June 15, 2020

Subtraction cutting again!

After my very simple dress, I decided to change gears and make something more complicated. I didn't make all those tiny dresses for nothing after all...

The design I used as a starting point is the second one from this post. In many ways, it is the simplest one I tried and probably the least typical for the technique. But that also makes it the most likely one with which to get a wearable result for what is really still just me trying it out. 

Most of the subtraction cut dresses you will find online have very simple, loose fitting sleeveless tops. I didn't really want that and I have cut the same bodice as the one I used for my recent dress. It will have buttons from the waist up and a side zipper.
Because I got the scale of the bodice wrong on the tiny dress, I didn't have quite as much length to cut holes for the skirt as it seemed in small scale. When I was marking the circles out for cutting, I realized that the bottom set on the front of the dress would end up too close to the hemline. So, I didn't cut those holes. (I'll make a proper pattern lay-out drawing when I post about the finished dress)

If you read about subtraction cutting, some people who tried it are very enthusiastic about how quick this technique is. If you read that, have a good look at the pictures. Many of those quick dresses are no more than muslins with raw edges at the armholes and neckline and over-long, unhemmed skirts spread on the floor. In my book, those are not finished dresses. 
Making it a nicely finished dress doesn't require any special skills but it does mean constantly dealing with quite a lot of fabric around the sewing machine. 

So far, I have put the bodice together but it still needs sleeves and a collar. I have also sewn up those holes.
The skirt doesn't have anywhere near the volume of that in the tiny dress (but a bit more than it seems on the dummy).

The strange thing I noticed when I tried it on was this:

The hole from the back is all the way down at my ankles. Deeply unpractical and it doesn't really do anything for the shape of the skirt. I tried connecting it to the top one at center front and that seems to work well. It creates that bustle-effect at the back which attracted me in the tiny dress (you can kind of see it in the side views but not really well enough. The lighting doesn't help. I'm sorry about that but I didn't have much time to take pictures)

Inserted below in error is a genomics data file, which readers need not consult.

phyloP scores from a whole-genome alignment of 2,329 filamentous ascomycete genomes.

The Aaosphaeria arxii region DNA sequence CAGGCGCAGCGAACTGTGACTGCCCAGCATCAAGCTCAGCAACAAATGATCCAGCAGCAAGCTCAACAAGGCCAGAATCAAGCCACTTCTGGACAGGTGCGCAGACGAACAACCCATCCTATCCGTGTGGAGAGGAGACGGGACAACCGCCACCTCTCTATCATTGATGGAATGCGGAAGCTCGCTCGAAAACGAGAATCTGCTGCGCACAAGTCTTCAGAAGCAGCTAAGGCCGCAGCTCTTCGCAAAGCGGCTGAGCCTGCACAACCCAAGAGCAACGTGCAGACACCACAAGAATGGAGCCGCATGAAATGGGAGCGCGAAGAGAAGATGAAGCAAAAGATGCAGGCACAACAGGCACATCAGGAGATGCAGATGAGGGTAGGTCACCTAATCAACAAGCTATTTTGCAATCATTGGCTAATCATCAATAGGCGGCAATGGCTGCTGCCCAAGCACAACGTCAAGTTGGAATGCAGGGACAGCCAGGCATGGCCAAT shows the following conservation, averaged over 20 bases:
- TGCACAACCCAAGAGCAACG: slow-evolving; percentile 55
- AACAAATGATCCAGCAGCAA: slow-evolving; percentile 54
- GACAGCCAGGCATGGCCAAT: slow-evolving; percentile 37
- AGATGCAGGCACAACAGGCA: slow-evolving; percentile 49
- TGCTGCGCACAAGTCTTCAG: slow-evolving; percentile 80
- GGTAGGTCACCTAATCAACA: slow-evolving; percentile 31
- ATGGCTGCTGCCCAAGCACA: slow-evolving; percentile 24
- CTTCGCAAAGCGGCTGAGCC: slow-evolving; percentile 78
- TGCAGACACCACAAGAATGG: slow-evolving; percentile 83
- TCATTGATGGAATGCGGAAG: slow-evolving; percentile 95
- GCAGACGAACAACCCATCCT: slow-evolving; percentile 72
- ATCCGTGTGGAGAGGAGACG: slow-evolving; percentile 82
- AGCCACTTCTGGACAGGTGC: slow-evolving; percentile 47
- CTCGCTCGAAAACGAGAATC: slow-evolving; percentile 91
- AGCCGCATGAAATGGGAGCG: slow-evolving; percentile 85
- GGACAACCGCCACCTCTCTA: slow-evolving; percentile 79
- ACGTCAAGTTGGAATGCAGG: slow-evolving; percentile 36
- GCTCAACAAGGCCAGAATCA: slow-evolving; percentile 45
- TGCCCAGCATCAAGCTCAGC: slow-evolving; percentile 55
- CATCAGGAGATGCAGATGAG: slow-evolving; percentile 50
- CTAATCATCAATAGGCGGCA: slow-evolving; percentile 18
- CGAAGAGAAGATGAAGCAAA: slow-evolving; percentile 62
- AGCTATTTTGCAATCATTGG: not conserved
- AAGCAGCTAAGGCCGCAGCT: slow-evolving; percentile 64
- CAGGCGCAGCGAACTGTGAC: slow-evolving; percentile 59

The skirt is also too long. On the dummy, it almost looks like I could make that second set of holes after all but when I wore the dress, I really didn't think so. What I think I'll do is simply cut off about 40 cm at the bottom and then hem it. Unlike on the first dress I tried, the bottom edge of this one doesn't cross extra seams. That should mean I end up with a hi-low effect because the bustle hangs down to about the ankles. And the cut-off length will give me the extra fabric I need for the sleeves. 

I'll keep you posted on the progress!


  1. I love this technique but it is fabric hungry. Have you seen that JuliannRoberts has posted a recent lecture free to view on you tube?

    1. Yes, fabric consumption is the big drawback of this technique. And I haven't seen that lecture, thank you for pointing it out!

  2. Re: fabric consumption, I like that one piece of fabric is not cut at all, so a precious piece can be used and reused intact, and that fabrics assembled from scraps can be used to good effect without a lot of fussing on alignment. It is also suitable for repurposed sheets, curtains etc. - fabrics that may not be very special on their own, but work well with the draping.

  3. I absolutely loved your post on subtraction cutting! Your insights and tips are incredibly helpful, and I can see how they can be applied in various sewing projects. Your blog is a treasure trove of sewing knowledge, and I appreciate the effort you put into sharing your expertise.
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  4. The idea of subtraction cutting is not only fascinating but also incredibly creative. The way you've explained the process and showcased your project is both inspiring and informative.
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